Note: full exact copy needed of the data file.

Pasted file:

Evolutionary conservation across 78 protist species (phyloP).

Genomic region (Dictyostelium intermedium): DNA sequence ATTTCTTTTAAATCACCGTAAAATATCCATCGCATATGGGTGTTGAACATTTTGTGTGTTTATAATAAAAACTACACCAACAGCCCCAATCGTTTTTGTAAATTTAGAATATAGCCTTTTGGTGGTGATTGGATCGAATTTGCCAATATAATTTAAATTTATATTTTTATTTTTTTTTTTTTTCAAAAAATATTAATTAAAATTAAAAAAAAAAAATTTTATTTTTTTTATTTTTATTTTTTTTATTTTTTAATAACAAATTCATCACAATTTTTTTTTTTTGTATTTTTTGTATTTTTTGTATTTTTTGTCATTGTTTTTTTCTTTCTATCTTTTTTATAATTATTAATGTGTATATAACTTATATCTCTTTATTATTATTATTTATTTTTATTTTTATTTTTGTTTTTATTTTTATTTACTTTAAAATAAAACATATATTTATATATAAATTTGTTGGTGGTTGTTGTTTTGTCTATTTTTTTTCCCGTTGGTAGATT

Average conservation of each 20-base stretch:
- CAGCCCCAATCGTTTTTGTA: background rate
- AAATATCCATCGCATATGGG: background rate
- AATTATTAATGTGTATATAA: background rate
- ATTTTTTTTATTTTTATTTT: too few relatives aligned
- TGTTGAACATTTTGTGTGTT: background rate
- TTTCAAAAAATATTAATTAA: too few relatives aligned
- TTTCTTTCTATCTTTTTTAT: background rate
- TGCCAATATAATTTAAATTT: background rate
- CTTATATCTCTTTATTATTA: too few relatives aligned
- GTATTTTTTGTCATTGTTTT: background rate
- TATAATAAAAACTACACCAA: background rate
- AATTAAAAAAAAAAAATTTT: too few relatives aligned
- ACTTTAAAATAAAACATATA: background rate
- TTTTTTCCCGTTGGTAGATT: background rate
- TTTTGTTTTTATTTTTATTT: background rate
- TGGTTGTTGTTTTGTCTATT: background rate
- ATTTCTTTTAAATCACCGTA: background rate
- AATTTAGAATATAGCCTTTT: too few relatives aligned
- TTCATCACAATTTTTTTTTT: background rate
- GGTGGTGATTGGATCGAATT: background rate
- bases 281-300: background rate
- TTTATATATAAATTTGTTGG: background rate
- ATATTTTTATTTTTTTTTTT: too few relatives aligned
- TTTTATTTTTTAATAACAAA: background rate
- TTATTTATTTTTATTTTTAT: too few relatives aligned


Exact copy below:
Evolutionary conservation across 78 protist species (phyloP).

Genomic region (Dictyostelium intermedium): DNA sequence ATTTCTTTTAAATCACCGTAAAATATCCATCGCATATGGGTGTTGAACATTTTGTGTGTTTATAATAAAAACTACACCAACAGCCCCAATCGTTTTTGTAAATTTAGAATATAGCCTTTTGGTGGTGATTGGATCGAATTTGCCAATATAATTTAAATTTATATTTTTATTTTTTTTTTTTTTCAAAAAATATTAATTAAAATTAAAAAAAAAAAATTTTATTTTTTTTATTTTTATTTTTTTTATTTTTTAATAACAAATTCATCACAATTTTTTTTTTTTGTATTTTTTGTATTTTTTGTATTTTTTGTCATTGTTTTTTTCTTTCTATCTTTTTTATAATTATTAATGTGTATATAACTTATATCTCTTTATTATTATTATTTATTTTTATTTTTATTTTTGTTTTTATTTTTATTTACTTTAAAATAAAACATATATTTATATATAAATTTGTTGGTGGTTGTTGTTTTGTCTATTTTTTTTCCCGTTGGTAGATT

Average conservation of each 20-base stretch:
- CAGCCCCAATCGTTTTTGTA: background rate
- AAATATCCATCGCATATGGG: background rate
- AATTATTAATGTGTATATAA: background rate
- ATTTTTTTTATTTTTATTTT: too few relatives aligned
- TGTTGAACATTTTGTGTGTT: background rate
- TTTCAAAAAATATTAATTAA: too few relatives aligned
- TTTCTTTCTATCTTTTTTAT: background rate
- TGCCAATATAATTTAAATTT: background rate
- CTTATATCTCTTTATTATTA: too few relatives aligned
- GTATTTTTTGTCATTGTTTT: background rate
- TATAATAAAAACTACACCAA: background rate
- AATTAAAAAAAAAAAATTTT: too few relatives aligned
- ACTTTAAAATAAAACATATA: background rate
- TTTTTTCCCGTTGGTAGATT: background rate
- TTTTGTTTTTATTTTTATTT: background rate
- TGGTTGTTGTTTTGTCTATT: background rate
- ATTTCTTTTAAATCACCGTA: background rate
- AATTTAGAATATAGCCTTTT: too few relatives aligned
- TTCATCACAATTTTTTTTTT: background rate
- GGTGGTGATTGGATCGAATT: background rate
- bases 281-300: background rate
- TTTATATATAAATTTGTTGG: background rate
- ATATTTTTATTTTTTTTTTT: too few relatives aligned
- TTTTATTTTTTAATAACAAA: background rate
- TTATTTATTTTTATTTTTAT: too few relatives aligned